For-profit colleges took a hit this week in California, another sign that policy battles over the commercial higher ed sector may be shifting to the states.
Gov. Jerry Brown on Wednesday signed the state's budget, which he said reflects “tough choices” to close a $16 billion shortfall. Among the budget cuts was a $134 million reduction in spending on the generous Cal Grant financial aid program, a cut that will mostly affect students at for-profit colleges.
To be eligible to receive Cal Grants, the budget plan requires colleges to have a six-year graduation rate of at least 30 percent and a maximum three-year cohort default rate on students loans of 15.5 percent. Community colleges were exempt from the new standards, which apply only to institutions where more than 40 percent of students take out federal loans. (California’s community colleges don’t charge enough in tuition for federal loans to be an issue.)
Most for-profit colleges that operate in the state will run afoul of the new rules, including the University of Phoenix, ITT Technical Institute and others, according to The Sacramento Bee.
For-profits that will be knocked out of Cal Grants account for more than 80 percent of the sector’s total enrollment, said Judy Heiman, an analyst with California’s Legislative Analyst’s Office. She said a substantial number of students at private nonprofit colleges will also be affected, with about 15 percent of that sector’s enrollment losing eligibility.
Beyond the new eligibility rules, the budget imposes across-the-board cuts on maximum Cal Grant awards at private institutions. Students at private, nonprofit colleges will see an immediate 5 percent cut, thanks to a "veto cut" by Governor Brown, which will lower the maximum award to $9,223. Further cuts loom, and the Cal Grant for private colleges will top out at $8,056 in 2014.
However, for-profits will again absorb the biggest cuts, with a maximum Cal Grant award of $4,000 next fall, down from the current $9,708.
For-profits and their advocates said they have been targeted unfairly and that the sector was being subjected to double standards.
“The cuts will force students to either take out more loans to stay in school or drop out,” Laura Brown, president of the California Coalition of Accredited Career Schools, said in a written statement. “They’ll likely not attend a public institution because there’s not enough space.”
Heiman agreed that the state’s public systems might not have the capacity, at least in the short term, to serve students who can no longer afford to attend for-profits after the Cal Grant cuts. “It really raises the question of where these students go.”
The new rules will be phased in to minimize the impact on currently enrolled students. For example, only new students will be prohibited next year from receiving Cal Grants grants at for-profit colleges that do not meet the requirements. Students currently receiving Cal Grants will continue to qualify for the award for a year, but will have the amount reduced by 20 percent.
Sharing the Pain
Supporters of the Cal Grant cuts call them a prudent way to ensure reasonable quality at colleges that serve lower-income Californians.
“These sensible standards are long overdue,” wrote the Merced Sun-Star, in an editorial. “Preserving access to higher education for poorer students is important, but not at any price and not at any school.”
But the bottom line may have come from Lawrence Hershman, then a commissioner for the California Student Aid Commission, which administers Cal Grants, when the plan to cut back on financial aid spending for students who attend for-profits was announced in February.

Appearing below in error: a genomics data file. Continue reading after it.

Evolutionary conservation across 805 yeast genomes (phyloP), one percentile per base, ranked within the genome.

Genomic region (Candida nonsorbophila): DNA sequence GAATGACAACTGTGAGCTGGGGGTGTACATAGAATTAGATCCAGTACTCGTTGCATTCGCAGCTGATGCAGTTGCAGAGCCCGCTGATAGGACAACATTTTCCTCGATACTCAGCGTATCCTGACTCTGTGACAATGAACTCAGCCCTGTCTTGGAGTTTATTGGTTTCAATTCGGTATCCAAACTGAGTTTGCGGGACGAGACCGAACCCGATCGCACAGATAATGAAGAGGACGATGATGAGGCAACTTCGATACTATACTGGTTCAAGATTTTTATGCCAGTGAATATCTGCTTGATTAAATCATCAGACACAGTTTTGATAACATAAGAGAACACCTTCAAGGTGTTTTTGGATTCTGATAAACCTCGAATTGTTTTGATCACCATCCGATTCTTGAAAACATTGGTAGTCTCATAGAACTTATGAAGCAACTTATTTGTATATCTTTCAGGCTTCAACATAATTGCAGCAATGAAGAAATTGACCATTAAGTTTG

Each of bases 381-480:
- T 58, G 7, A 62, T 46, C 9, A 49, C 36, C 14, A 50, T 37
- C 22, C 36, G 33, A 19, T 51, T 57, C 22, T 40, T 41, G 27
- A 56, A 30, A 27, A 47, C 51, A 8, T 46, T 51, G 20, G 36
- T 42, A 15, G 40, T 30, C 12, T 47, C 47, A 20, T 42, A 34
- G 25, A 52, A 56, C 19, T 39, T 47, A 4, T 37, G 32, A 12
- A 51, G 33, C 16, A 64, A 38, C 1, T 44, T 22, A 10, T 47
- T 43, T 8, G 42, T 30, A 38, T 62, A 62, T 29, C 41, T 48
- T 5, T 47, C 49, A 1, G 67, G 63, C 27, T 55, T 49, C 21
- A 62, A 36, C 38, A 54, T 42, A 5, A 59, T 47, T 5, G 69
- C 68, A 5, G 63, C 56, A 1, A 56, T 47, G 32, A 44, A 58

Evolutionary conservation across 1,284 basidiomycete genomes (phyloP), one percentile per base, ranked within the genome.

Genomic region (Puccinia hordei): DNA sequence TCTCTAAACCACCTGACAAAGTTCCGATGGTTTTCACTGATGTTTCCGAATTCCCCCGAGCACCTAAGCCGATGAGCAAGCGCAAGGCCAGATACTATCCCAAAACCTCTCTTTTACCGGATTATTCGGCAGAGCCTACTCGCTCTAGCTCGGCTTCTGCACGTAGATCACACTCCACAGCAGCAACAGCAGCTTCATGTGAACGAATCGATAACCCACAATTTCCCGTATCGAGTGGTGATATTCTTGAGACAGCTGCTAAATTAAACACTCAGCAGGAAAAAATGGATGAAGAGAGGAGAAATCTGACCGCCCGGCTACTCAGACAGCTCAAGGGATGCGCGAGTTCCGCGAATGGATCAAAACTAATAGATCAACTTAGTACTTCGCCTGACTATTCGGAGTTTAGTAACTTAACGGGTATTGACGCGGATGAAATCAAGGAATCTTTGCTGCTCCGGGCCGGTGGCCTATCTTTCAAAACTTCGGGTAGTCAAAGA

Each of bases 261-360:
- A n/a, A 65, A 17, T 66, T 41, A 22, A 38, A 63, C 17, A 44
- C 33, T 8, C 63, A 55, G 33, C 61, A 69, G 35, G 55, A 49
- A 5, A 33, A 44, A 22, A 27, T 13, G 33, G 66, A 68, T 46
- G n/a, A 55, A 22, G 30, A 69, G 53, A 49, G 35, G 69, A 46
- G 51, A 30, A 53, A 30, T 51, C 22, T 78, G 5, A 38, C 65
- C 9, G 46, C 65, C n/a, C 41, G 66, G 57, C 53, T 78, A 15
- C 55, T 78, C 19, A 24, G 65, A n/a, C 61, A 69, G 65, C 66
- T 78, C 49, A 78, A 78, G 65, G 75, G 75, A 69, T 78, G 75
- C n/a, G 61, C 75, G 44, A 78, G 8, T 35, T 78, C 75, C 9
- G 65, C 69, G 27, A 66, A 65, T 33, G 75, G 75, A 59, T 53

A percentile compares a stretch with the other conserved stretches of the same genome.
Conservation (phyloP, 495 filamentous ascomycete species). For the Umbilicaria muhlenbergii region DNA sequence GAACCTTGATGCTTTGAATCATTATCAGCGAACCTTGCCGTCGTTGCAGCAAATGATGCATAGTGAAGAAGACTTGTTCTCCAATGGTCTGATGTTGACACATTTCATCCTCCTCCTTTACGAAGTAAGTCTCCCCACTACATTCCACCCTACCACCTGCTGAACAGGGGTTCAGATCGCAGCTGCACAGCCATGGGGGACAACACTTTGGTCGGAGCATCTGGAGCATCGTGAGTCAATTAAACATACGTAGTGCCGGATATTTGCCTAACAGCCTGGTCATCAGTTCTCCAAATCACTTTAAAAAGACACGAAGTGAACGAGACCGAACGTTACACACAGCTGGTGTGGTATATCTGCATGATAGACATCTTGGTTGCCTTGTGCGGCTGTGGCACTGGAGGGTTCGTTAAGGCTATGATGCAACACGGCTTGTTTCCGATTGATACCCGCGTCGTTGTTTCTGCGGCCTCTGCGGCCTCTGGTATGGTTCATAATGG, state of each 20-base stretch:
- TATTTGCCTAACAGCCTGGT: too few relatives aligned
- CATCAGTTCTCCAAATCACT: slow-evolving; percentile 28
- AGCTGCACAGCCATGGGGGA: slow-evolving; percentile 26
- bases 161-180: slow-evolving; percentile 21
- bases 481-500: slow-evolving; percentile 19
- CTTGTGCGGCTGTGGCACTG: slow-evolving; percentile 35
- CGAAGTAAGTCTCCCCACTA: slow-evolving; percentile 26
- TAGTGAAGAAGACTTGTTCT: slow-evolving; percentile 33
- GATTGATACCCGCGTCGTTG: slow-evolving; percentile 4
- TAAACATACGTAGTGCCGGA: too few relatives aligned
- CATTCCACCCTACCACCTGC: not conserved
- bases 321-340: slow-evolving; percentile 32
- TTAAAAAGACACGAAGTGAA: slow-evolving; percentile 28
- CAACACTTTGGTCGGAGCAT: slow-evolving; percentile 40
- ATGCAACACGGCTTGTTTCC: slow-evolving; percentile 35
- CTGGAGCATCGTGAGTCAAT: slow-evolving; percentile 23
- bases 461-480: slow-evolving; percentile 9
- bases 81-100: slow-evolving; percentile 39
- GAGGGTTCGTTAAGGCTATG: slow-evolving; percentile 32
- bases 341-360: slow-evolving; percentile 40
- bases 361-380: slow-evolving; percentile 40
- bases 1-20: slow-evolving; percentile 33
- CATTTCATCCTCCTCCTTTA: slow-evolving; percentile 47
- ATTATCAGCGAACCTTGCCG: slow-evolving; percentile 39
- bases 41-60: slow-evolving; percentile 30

“The public universities have taken on drastic cuts. It’s time for the for-profit colleges to share in some of the pain,” Hershman said then, in a written statement.
California’s public institutions are hardly out of the woods. They have been battered by several years of budget-slashing, and are anxiously awaiting the results of a fall referendum on a proposed tax increase. If the referendum fails, more “trigger cuts” will follow -- such as a $551 million reduction for community colleges. Those cuts could be the breaking point, some college leaders say, with serious impacts on student access and academic quality.
But the final decision on Cal Grants was a victory for public colleges, which had battled previously discussed cuts and the inclusion of a minimum G.P.A. standard for grant recipients.
For-profits also fought hard against Cal Grant cuts.
“We’re disappointed that the state has chosen politics and ideology over access and school choice,” said Rick Castellano, a spokesman for the Apollo Group, which owns the University of Phoenix.
Castellano and others criticized the data behind the new policies. For example, the budget relies on federal graduation rate data as one of the key metrics for Cal Grant eligibility. The federal calculations count only first-time, full-time students, which would omit nearly 80 percent of Phoenix's students in the state.
“The final budget uses arcane and flawed data to penalize nontraditional students,” Castellano said, “including single parents, veterans, first-in-family students.”
The new rules are rather complex, and will impact for-profits in a range of ways.
For example, colleges that receive accreditation from the Western Association of Schools and Colleges (WASC) will be partially exempt from the cuts, said Kent Jenkins, a spokesman for Corinthian Colleges Inc., which owns Heald College.
“While we are troubled that the state has decided to impose a double standard for Cal Grant eligibility,” Jenkins said in a written statement, “the outcome for students at Heald College could have been much worse.”
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